With so much genealogy information being added daily to these and other databases, knowledge of efficient search strategies, techniques, and learning what each has to offer make your research faster and more enjoyable.
This class is free but registration is required. Please call (940) 349- 6814 or contact me at firstname.lastname@example.org to register or for more information.
The Denton Courthouse on the Square will host a photography exhibition of the work of local historian and former city councilmember Mike Cochran entitled “Neon Cowboys and Pink Ladies” from Oct 16th to December 31th. This is a collection of photographs of neon signs in the Southwest in the 1970′s. I’m anxious to see this because I have an “old sign” fetish myself and find it nearly impossible to pass one wherever I see one without taking a picture.
Along those lines, we have the following titles at the Denton Public Library that might whet the appetite:
In my research for someone unrelated in the old Denton High Bronco yearbooks circa 1962, I came across the following photo of one “Steve Fromholz”…
I figured it had to be the singer-songwriter because it fit the era and that name is kinda unusual. The next one is pretty sweet:
Which led my brain to vaguely remember a picture of him at NTSU. Sure enough, here he is in the 1964 Yucca yearbook with the more well-known Michael Martin Murphy singing an old appalacian tune that the Stanley Brothers recorded and Ralph Stanley made hugely popular about a decade ago thanks to the “O Brother, Where Art Thou” soundtrack and movie.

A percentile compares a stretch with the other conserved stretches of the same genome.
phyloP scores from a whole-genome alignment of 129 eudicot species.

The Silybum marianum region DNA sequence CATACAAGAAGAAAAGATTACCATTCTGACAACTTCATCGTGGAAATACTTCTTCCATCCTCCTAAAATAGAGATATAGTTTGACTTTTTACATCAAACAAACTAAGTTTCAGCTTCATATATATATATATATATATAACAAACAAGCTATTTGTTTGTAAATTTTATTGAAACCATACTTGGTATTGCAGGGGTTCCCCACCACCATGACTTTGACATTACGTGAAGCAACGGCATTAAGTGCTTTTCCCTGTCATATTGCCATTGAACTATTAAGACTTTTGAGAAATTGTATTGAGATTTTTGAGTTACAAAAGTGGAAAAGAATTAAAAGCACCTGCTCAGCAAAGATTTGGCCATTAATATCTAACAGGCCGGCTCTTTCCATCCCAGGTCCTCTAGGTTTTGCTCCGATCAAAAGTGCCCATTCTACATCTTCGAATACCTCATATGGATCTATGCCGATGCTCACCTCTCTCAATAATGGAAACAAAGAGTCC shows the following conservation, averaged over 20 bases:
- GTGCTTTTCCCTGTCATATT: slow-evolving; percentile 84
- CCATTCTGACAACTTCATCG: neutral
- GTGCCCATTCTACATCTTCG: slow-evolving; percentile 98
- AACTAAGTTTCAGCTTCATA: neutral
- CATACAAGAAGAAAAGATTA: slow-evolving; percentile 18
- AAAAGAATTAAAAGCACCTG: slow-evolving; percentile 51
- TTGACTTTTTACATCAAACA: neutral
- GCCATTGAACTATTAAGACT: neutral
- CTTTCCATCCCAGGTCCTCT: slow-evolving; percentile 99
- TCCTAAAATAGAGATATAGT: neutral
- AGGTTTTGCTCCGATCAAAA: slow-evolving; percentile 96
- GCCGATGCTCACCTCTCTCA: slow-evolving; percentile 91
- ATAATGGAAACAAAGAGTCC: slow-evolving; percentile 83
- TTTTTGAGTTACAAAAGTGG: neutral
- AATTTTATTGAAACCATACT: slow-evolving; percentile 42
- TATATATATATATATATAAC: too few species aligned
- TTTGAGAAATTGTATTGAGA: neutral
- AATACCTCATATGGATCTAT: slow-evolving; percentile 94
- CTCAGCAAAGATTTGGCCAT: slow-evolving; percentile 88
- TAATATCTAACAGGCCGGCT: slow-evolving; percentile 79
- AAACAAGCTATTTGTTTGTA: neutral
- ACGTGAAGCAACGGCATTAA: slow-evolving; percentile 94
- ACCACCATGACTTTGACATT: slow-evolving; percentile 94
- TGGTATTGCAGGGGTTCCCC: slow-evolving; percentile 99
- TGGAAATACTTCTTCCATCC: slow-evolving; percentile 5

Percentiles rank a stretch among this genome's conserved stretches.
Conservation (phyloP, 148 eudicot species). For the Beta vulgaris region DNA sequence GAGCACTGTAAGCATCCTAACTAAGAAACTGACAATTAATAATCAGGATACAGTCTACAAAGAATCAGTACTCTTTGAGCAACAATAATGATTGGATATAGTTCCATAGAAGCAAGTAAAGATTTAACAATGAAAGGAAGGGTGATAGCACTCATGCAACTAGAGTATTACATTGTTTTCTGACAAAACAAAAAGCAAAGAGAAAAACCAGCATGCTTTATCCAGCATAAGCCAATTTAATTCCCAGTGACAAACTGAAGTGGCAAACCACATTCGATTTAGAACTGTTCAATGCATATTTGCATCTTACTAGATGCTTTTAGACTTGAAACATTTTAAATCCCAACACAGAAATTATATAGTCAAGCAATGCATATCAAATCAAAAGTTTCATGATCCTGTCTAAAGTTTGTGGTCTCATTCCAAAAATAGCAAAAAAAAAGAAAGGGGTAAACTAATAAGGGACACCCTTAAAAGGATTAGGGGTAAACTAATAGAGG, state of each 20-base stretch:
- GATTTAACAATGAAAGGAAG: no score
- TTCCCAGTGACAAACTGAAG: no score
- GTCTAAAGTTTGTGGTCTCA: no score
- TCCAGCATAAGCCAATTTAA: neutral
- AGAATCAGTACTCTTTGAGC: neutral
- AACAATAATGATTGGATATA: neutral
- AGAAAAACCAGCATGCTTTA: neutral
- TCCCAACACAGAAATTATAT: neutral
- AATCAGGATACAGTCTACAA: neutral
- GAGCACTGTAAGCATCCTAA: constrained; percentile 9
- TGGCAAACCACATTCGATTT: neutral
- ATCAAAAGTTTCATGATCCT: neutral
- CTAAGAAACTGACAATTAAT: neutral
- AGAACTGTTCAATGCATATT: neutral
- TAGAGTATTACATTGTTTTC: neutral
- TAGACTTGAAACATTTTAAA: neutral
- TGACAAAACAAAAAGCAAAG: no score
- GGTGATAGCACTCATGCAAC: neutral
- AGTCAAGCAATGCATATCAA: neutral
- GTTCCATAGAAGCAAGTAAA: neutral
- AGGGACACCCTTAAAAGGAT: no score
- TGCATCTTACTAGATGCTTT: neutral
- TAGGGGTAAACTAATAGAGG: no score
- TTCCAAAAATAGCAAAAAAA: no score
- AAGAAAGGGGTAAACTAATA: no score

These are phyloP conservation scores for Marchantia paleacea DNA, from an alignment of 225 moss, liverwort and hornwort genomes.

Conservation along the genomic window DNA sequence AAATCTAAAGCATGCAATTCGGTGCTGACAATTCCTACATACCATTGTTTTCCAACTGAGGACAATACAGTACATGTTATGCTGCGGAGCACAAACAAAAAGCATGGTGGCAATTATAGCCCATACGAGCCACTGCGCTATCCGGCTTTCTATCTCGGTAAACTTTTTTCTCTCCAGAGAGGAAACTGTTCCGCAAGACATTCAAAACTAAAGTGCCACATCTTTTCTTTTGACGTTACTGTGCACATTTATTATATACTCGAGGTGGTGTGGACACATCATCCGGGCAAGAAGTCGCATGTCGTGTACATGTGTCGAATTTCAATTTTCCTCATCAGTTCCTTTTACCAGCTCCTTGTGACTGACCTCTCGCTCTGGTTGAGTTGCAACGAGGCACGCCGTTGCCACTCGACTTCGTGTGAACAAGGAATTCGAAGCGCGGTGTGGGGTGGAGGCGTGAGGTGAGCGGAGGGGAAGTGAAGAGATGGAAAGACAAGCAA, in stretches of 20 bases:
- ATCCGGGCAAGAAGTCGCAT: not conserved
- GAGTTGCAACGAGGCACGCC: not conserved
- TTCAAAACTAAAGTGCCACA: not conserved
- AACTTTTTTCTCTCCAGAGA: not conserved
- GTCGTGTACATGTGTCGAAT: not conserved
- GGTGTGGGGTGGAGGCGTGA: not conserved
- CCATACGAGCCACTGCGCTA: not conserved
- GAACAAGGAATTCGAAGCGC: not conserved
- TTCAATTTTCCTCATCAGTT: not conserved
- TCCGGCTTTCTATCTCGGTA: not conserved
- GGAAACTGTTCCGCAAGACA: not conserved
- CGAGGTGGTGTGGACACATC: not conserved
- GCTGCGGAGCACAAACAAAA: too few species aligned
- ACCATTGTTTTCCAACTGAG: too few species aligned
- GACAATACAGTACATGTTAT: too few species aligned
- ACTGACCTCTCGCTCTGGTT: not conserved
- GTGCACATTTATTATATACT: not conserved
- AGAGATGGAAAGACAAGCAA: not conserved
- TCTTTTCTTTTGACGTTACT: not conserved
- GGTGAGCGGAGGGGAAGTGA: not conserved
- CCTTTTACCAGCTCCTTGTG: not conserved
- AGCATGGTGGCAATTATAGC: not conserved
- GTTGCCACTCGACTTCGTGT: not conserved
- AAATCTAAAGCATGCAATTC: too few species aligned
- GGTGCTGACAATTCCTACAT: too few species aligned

Some kind of unbroken circle, what with the resurgence of folk-influenced music of current Denton bands such as Hares on the Mountain. The so-called “folk craze” of the early ’60s swept many a college campus but, I don’t know how many could say in retrospect that they had two very fine musicians in the making. You can read about Steve here and Michael here and about the Folk Music Club at North Texas State here.
The Emily Fowler Library Special Collections Dept. will be presenting a class on Online Genealogy research and resources this coming Saturday, May 5th at 10am. Join us for this informative program about how to get the most out of your genealogy research using online resources. This class is free as always but, please call (940) 349-8752 to register.
We have some ancient postcards here in the Special Collections Department that you might enjoy seeing. Two of the buildings depicted are gone, the others are still in existence, albeit altered physically or their names have been changed perhaps. You’ll notice that some of the postcards have names on them, but no addresses. I’ll let you figure out which one’s are gone and where and what the others are. Some are easy, a couple-not so much. Click on the picture for full view and write your guesses/answers in the “reply” box at the end of this blog post. Ready, Set….Go!